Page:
Talbot Balsam
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Talbot Balsam
A Native Photo: Shrishail Kulloli
Common name: Talbot Balsam
Botanical name: Impatiens talbotii    Family: Balsaminaceae (Balsam family)

Talbot Balsam is an annual herb 20-30 cm tall, hairless or stems and leaves velvet-hairy. It is named for William Henry Fox Talbot, a 19th century British pioneer in modern photography and plant collector. Flowers are borne singly in leaf-axils, 2-2.5 cm across, pink; flower-stalks up to 1.2 cm long. Lateral sepals are ovate or subulate, 3-6 mm long. Lip is boat-shaped, about 1 cm long; spur slender, incurved when young, straight at length, 2-3 cm long. Standard is round, concave, 0.6-1 cm across, keeled on dorsal side. Wings are stalkless, bilobed, about 1.2 cm long; basal lobes nearly quadrate, bilobulate; distal lobes inserted into spur. Leaves are alternate, ovate-elliptic or ovate-oblong, tapering at both ends, serrulate, 6 - 10 cm long, membranous; leaf-stalks up to 1.3 cm long, glandular. Capsules are 0.8-1.2 cm long, few-seeded; seeds nearly spherical, compressed, 3-4 mm long, rugose, hairless or papillose. Talbot Balsam is endemic to W. Ghats, found in moist and shady places in Maharashtra and Karnataka (Shimoga distt).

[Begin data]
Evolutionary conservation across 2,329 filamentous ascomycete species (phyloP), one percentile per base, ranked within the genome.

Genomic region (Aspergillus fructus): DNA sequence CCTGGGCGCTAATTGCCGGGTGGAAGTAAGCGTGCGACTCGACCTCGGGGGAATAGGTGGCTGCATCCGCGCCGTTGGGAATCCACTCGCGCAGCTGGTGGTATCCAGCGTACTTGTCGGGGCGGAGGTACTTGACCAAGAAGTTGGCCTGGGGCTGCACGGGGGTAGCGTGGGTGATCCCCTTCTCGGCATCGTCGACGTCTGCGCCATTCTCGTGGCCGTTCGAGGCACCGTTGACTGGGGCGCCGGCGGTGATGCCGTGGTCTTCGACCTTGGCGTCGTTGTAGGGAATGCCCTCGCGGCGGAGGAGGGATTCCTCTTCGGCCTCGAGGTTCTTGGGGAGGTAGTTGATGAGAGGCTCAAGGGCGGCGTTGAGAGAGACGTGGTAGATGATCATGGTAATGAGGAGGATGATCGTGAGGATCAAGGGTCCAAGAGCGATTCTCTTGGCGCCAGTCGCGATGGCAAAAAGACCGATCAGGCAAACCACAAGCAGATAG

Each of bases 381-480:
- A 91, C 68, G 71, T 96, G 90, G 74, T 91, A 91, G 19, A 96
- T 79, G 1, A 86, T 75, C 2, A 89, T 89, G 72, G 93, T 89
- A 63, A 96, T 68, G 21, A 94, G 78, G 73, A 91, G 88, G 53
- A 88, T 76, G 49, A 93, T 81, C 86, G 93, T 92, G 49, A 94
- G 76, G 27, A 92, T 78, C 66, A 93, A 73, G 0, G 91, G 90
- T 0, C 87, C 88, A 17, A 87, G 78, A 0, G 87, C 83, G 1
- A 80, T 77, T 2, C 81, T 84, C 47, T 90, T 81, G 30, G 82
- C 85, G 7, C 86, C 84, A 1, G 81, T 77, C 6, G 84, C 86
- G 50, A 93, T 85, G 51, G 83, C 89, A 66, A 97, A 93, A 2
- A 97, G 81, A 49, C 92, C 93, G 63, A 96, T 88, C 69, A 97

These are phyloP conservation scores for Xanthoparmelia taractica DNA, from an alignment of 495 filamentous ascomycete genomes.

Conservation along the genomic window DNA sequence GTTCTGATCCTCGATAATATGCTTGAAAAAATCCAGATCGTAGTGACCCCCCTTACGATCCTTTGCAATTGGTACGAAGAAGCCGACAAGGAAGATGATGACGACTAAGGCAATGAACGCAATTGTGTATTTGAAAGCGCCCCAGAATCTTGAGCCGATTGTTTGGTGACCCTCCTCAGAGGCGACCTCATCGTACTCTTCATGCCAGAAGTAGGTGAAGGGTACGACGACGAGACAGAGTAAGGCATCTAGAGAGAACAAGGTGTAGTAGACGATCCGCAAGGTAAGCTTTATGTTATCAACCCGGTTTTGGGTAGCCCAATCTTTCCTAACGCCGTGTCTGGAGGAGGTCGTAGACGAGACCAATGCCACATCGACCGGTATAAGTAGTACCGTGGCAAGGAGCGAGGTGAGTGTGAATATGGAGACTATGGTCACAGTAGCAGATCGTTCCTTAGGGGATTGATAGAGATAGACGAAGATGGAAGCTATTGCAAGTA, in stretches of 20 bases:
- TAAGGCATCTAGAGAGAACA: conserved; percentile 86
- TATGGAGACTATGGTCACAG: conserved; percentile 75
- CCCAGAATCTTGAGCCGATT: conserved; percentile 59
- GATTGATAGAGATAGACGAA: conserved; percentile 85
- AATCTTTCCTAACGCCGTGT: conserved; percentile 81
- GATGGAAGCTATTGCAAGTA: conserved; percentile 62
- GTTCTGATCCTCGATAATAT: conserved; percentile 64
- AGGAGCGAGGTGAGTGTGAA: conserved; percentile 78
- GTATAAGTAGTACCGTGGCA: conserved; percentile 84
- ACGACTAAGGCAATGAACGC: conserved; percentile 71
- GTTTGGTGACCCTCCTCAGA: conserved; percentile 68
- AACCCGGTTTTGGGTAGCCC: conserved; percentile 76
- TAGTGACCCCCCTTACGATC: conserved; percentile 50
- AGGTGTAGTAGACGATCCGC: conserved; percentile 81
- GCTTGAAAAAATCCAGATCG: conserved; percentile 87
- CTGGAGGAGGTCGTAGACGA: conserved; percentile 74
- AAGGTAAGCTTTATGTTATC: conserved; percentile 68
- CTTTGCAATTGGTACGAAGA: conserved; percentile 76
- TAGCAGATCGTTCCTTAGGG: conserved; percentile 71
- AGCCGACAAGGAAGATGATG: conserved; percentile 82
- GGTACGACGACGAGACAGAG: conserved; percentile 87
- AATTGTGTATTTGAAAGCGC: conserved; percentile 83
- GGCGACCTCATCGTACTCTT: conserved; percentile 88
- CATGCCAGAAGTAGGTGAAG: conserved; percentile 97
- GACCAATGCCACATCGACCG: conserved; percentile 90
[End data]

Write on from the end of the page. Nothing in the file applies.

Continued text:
Identification credit: Shrishail Kulloli Photographed in Kerala.

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